US, European military chiefs call for better data-sharing against terrorism


  • TECH
  • Thursday, 27 Apr 2017

Commander of U.S. Forces in Europe, General Curtis Scaparrotti speaks during a news conference in Tallinn, Estonia, March 14, 2017. REUTERS/Ints Kalnins

WIESBADEN, Germany: Top military officials from the United States and Europe called for better information-sharing to fight terrorism and regular coordinating meetings for justice officials. 

"Terrorism is a trans-regional problem and presents a clear and present danger to us all," US General Curtis Scaparrotti, commander of US European Command, told reporters after the first gathering of European defence chiefs to focus specifically on countering violent extremism. 

He said it was imperative to improve the speed at which data was shared, and to address countries' concerns about revealing "sources and methods" to bolster the fight against Islamic State and other extremist groups. 

"We've made advances in this without a doubt, but it still remains one of the things that we’ve most got to work on," Scaparrotti said. The challenges were growing due to growing use of social media and encryption by Islamic State, he said. 

Failure to share information could keep authorities from connecting the dots and preventing violent attacks, he said, citing the Paris attack that killed a police officer last week.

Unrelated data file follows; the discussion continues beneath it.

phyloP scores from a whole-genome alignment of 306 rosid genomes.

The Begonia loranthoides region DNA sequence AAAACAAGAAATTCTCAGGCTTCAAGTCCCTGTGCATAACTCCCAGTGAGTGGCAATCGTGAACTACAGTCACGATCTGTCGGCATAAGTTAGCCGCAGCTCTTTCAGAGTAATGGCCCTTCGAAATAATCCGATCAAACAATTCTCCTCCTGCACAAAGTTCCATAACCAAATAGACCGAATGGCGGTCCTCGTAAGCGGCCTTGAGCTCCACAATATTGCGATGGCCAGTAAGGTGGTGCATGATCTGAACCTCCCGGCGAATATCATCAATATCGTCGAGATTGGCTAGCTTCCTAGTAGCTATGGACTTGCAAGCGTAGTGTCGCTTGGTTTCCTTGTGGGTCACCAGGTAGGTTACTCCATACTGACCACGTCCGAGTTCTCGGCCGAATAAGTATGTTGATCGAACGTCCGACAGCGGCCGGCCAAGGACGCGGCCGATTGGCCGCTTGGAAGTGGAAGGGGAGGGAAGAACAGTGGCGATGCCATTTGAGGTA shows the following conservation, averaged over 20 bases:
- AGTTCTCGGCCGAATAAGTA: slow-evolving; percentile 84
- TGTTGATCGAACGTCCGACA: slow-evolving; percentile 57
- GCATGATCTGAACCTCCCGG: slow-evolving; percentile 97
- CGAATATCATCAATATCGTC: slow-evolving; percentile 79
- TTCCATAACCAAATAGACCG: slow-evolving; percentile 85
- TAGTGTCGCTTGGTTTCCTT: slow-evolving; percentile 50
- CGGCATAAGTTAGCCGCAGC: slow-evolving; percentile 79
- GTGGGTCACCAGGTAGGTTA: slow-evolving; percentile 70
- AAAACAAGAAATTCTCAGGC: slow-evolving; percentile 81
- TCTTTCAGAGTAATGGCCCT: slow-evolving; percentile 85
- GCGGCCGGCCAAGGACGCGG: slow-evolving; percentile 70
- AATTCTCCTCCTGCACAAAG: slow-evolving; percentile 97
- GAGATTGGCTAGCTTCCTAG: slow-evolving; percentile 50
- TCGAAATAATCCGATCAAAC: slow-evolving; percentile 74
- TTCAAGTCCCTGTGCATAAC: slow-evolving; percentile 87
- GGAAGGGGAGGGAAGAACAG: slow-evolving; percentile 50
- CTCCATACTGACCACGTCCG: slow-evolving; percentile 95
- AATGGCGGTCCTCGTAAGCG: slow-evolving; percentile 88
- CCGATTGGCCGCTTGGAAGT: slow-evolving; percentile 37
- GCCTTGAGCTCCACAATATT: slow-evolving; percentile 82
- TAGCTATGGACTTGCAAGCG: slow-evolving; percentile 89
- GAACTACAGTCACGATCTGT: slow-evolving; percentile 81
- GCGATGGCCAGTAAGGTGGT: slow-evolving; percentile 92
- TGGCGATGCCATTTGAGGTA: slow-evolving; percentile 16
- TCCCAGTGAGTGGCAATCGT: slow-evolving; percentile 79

"No nation stands alone and no nation is immune to the threat of violence posed by terror," he said. 

Scaparrotti said European chiefs of defence, foreign ministers and defence ministers already met regularly to coordinate on counter-terrorism, but similar meetings were needed for judicial officials too. 

Italy's defence chief, General Claudio Graziano, said Wednesday's talks allowed officials to share experiences and discuss ways to increase intelligence-sharing given the growing threats of failed states, illegal migration, poverty and violence. 

"I'm encouraged that we're going to carry on this effort," he said. "We have to recommend some possible options to our political leaders." 

The all-day meeting included senior military officers from 28 European nations, the United States, and officials from the European Union, the US Defence Department and the US National Counter-terrorism Centre. 

Scaparrotti underscored the need for NATO members to boost military spending to the agreed target of 2% of gross domestic product. Many NATO members still spend less. 

Scaparrotti said growing threats had changed the equation. 

"It's important because we are living in an environment that is changing dramatically," he said. "It will take resources, determination and resolve to see the end of terror in Europe." — Reuters

Article type: metered
User Type: anonymous web
User Status:
Campaign ID: 1
Cxense type: free
User access status: 3
   

Next In Tech News

Amazon pauses annual Prime Day sale in India due to COVID-19
Top union sets sights on works council at Tesla's German gigafactory
Updated rules needed as tech drives U.S. trading -SEC chief
Vaccine-finder apps everywhere in India with few shots in sight
Apple App Store called ‘nightmare’ in internal developer survey
Tencent-backed Waterdrop says to prioritise user growth over profit in short term
#COVIDSOS: India Twitter paints desperate picture of COVID-19 crisis
Facebook chats power a new US$48bil market in social commerce
US embassy in Beijing apologises for comparing Chinese students to playful puppies
Epic’s interrogation of Apple App Store witness gets rocky start

Stories You'll Enjoy


Vouchers